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Daily report for 27 March 2002

3rd Session of the WSSD Preparatory Committee

Delegates met in a brief morning Plenary to hear a statement by Uganda’s Vice-President and then convened in working groups. Working Group I met in the morning and afternoon to conclude initial consideration of the Chairman’s Paper (A/CONF.199/PC/L.1). Working Group II met in the morning to continue consideration of the Chairman’s Paper, and Working Group III met from 4:30 - 6:00 pm to continue consideration of the informal paper on sustainable development governance.


Spesioza Wandira Kazibwe, Vice-President of Uganda, stressed the need for improved land and water resource productivity, strengthened political leadership and commitment, good governance, empowerment of stakeholder groups, protection of mountain forests for high-quality water, participatory research and technology, and implementable documents.


Co-chaired by Kiyotaka Akasaka (Japan) and Maria Viotti (Brazil), the Group completed consideration of its sections of the Chairman’s Paper.

POVERTY ERADICATION: The G-77/CHINA supported text on a solidarity fund to eradicate poverty, market access for developing country exports, and the "Education for All" programme. The EU proposed a separate section on energy, and, emphasizing access to modern energy services, announced the launch of, and funding for, a new related initiative. Additional text was proposed by: the US on safe and stable families; JAPAN on women’s empowerment and declining population growth rates; ICELAND on renewable energy resources; and the REPUBLIC OF KOREA on land management, agricultural production and ecosystem conservation. SWITZERLAND supported good governance, including involvement of women in partnership projects and assistance for water supply infrastructure. CANADA stressed gender equity and a people-centered approach to sustainable agriculture and rural development, and MEXICO emphasized reference to urban poverty. The IUCN called for addressing wealth redistribution. The FAO supported the World Food Summit targets and livestock programmes, and UNIDO noted the importance of the agro-industry and manufacturing sectors. The COMMITTEE ON EARTH OBSERVATION SATELLITES stressed the role of satellite observation in poverty eradication, and UN-HABITAT noted limited reference to urban human settlements.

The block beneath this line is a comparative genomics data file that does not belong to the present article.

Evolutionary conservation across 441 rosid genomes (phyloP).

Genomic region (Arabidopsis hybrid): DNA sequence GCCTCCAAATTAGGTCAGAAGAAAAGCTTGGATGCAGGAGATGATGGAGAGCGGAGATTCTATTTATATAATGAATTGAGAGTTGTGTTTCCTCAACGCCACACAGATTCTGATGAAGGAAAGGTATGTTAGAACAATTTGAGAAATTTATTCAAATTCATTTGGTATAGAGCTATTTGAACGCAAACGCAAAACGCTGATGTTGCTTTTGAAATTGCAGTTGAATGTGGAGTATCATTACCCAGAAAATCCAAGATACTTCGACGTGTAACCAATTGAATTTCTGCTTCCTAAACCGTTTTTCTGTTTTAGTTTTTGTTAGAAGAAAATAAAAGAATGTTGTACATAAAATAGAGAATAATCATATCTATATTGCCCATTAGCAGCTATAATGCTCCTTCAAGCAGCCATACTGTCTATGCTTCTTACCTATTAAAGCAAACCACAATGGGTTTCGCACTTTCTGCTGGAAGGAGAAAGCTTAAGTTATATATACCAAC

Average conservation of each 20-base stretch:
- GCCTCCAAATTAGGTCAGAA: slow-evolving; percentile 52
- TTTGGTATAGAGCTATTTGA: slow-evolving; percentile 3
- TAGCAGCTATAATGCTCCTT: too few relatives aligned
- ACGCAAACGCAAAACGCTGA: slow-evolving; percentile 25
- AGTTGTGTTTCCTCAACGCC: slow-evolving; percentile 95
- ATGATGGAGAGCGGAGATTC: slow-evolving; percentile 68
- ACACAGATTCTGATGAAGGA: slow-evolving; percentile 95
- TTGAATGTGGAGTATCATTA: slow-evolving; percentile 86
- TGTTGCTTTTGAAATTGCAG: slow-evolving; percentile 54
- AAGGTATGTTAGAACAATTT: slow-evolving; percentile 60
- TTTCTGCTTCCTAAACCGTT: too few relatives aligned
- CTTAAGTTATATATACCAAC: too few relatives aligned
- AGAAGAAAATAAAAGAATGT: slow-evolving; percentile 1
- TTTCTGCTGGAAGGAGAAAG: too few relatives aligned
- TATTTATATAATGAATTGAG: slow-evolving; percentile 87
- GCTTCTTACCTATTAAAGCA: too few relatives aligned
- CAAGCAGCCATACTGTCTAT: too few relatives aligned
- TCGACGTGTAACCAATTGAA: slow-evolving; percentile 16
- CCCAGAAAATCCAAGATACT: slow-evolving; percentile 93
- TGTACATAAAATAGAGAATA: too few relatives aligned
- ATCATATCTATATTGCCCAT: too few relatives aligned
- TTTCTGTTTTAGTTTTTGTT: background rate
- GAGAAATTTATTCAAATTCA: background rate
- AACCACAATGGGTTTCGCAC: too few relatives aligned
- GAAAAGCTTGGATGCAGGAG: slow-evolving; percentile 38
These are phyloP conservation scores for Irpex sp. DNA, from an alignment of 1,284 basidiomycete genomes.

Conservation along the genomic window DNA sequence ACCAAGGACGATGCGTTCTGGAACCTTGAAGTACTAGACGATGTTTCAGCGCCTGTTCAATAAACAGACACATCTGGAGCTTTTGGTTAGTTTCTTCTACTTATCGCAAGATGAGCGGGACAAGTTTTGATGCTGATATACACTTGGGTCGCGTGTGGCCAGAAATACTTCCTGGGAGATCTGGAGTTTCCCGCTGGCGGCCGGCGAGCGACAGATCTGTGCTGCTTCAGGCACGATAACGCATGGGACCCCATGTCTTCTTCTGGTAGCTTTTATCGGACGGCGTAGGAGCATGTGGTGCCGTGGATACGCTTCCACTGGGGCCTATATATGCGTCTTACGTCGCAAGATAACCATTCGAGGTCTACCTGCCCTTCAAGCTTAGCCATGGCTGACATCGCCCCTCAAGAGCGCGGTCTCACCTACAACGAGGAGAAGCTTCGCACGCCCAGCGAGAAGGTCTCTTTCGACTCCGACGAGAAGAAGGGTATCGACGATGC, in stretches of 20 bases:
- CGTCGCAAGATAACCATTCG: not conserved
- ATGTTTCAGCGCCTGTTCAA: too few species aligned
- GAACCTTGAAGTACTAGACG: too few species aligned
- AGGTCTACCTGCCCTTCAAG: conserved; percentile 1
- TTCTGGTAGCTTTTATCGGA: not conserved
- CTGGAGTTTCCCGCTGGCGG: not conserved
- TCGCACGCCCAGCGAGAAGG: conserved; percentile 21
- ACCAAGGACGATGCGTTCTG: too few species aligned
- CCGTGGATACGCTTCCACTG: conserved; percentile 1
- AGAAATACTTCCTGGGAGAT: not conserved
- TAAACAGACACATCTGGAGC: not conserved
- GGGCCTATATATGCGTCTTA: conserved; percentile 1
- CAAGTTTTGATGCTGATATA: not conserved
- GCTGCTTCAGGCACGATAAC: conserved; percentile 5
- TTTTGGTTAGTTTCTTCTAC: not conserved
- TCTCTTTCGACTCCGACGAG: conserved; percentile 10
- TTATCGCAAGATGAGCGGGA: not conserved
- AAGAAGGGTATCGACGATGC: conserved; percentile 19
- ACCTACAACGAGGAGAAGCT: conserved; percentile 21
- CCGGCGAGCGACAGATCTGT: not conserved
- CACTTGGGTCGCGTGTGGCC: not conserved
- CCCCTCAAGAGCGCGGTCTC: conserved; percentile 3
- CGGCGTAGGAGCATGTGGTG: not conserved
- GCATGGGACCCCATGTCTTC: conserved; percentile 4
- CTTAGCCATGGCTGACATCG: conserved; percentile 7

CHANGING UNSUSTAINABLE PATTERNS OF CONSUMPTION AND PRODUCTION: New proposals were made by: HUNGARY on means of implementation, sustainable tourism and education; JAPAN on raising corporate awareness and responsibility and establishing air quality monitoring systems; the EU on promoting adequate market structures and information for sustainable development reporting; SWITZERLAND on using a lifecycle approach in production processes; and the G-77/CHINA, inter alia, on decisions of the Intergovernmental Forum on Chemical Safety. A number of countries emphasized implementation of chemical management agreements. TUVALU warned against reinterpreting the Kyoto Protocol. NORWAY called for reference to the polluter-pays principle and proposed adding a heavy metals protocol to the Stockholm Convention. The US, with NORWAY, said promoting sustainable patterns of production and consumption applies to all countries. AUSTRALIA suggested taking text on production and consumption patterns from CSD-7 decisions.

The RUSSIAN FEDERATION opposed specific references to standards and energy efficiency targets. The REPUBLIC OF KOREA suggested text on gradually reducing and eliminating environmentally harmful subsidies, and CANADA supported text on energy security through market reform. TURKEY emphasized small and medium-sized enterprises. NEW ZEALAND said renewable energy includes hydropower and geothermal energy. The CZECH REPUBLIC emphasized sustainable transport. The NGO SUSTAINABLE PRODUCTION AND CONSUMPTION CAUCUS suggested studying the impacts of advertising on developing countries and the socio-environmental impacts of military spending.